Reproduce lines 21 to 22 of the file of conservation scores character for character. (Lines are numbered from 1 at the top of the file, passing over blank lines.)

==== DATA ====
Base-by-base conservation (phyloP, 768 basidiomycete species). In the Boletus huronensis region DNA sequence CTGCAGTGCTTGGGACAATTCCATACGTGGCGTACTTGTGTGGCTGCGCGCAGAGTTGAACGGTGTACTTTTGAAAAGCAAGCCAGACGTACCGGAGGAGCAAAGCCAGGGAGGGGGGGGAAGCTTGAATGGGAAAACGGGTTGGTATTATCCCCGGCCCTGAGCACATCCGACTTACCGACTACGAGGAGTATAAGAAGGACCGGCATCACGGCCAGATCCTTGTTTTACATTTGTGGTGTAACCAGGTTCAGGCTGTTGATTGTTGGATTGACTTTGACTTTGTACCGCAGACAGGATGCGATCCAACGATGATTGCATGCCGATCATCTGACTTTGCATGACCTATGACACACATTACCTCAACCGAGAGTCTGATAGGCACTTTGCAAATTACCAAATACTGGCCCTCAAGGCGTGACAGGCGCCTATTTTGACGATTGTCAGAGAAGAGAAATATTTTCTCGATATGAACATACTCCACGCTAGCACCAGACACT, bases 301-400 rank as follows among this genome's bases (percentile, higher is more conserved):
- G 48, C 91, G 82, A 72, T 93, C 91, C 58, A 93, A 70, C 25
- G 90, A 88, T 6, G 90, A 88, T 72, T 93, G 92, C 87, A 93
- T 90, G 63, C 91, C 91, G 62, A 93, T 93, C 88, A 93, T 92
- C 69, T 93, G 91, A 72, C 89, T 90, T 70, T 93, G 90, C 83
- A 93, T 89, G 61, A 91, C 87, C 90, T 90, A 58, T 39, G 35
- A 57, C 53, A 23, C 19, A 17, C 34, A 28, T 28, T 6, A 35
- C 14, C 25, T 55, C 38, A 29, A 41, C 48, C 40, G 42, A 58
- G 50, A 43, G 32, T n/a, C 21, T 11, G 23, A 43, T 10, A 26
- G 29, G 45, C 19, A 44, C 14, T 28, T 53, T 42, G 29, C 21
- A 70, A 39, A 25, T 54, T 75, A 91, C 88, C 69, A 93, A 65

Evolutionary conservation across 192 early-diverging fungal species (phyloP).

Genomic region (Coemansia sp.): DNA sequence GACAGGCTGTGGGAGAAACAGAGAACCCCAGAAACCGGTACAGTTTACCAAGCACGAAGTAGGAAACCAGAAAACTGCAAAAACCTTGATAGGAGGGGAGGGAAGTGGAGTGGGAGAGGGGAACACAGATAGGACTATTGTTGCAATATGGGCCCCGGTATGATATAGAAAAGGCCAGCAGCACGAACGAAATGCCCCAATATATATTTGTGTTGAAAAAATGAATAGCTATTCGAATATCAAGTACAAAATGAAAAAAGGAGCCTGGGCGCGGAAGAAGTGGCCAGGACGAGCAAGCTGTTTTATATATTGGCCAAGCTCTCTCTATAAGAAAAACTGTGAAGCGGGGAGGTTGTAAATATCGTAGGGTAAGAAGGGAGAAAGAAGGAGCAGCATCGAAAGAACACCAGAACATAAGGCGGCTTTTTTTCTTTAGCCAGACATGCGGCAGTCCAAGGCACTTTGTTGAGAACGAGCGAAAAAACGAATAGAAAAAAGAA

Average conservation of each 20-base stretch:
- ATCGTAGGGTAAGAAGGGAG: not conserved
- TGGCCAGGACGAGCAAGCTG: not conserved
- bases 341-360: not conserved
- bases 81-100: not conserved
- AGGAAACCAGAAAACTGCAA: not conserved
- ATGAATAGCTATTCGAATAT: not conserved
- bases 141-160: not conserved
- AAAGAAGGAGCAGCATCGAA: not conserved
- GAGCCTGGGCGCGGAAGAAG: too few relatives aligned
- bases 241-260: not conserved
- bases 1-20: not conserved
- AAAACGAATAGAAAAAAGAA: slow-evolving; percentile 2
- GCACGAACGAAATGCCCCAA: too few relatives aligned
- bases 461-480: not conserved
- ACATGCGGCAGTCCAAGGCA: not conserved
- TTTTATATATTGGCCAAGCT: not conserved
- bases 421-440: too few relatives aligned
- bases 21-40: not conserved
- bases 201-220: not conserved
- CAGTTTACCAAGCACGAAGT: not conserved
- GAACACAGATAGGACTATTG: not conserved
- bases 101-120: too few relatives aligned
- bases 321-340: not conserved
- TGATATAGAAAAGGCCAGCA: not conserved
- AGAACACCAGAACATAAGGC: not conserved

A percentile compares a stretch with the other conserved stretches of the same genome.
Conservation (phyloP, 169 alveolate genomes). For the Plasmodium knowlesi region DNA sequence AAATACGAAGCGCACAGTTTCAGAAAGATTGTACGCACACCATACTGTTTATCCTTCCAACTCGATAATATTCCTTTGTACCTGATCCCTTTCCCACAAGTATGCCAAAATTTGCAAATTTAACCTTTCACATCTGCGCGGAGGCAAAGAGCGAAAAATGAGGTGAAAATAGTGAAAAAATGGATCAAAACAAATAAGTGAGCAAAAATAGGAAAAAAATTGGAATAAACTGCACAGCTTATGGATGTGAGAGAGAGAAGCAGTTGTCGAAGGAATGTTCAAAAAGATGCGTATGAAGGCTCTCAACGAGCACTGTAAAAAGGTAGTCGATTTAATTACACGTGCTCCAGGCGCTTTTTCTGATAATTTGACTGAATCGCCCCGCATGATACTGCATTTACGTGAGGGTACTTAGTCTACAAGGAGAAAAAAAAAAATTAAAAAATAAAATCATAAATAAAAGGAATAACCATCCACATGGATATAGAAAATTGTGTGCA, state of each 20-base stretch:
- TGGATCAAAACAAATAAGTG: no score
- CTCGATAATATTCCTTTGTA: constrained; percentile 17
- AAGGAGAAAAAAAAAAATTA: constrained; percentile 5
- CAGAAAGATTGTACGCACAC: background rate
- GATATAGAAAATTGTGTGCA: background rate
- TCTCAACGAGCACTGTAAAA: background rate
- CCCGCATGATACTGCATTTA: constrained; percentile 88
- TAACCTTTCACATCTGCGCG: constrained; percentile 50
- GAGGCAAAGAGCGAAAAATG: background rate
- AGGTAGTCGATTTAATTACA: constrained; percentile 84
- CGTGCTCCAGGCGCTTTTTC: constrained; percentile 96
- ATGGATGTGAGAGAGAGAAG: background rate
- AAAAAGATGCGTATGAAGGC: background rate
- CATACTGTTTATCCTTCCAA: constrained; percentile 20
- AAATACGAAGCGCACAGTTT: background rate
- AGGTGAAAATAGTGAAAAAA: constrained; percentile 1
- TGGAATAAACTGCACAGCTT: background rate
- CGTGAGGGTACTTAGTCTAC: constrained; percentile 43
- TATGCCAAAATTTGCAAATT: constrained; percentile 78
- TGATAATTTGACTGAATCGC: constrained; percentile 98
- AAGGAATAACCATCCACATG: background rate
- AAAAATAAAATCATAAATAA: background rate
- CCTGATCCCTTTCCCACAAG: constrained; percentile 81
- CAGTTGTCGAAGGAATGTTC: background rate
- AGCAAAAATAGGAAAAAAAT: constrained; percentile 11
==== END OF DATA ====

- bases 141-160: not conserved
- AAAGAAGGAGCAGCATCGAA: not conserved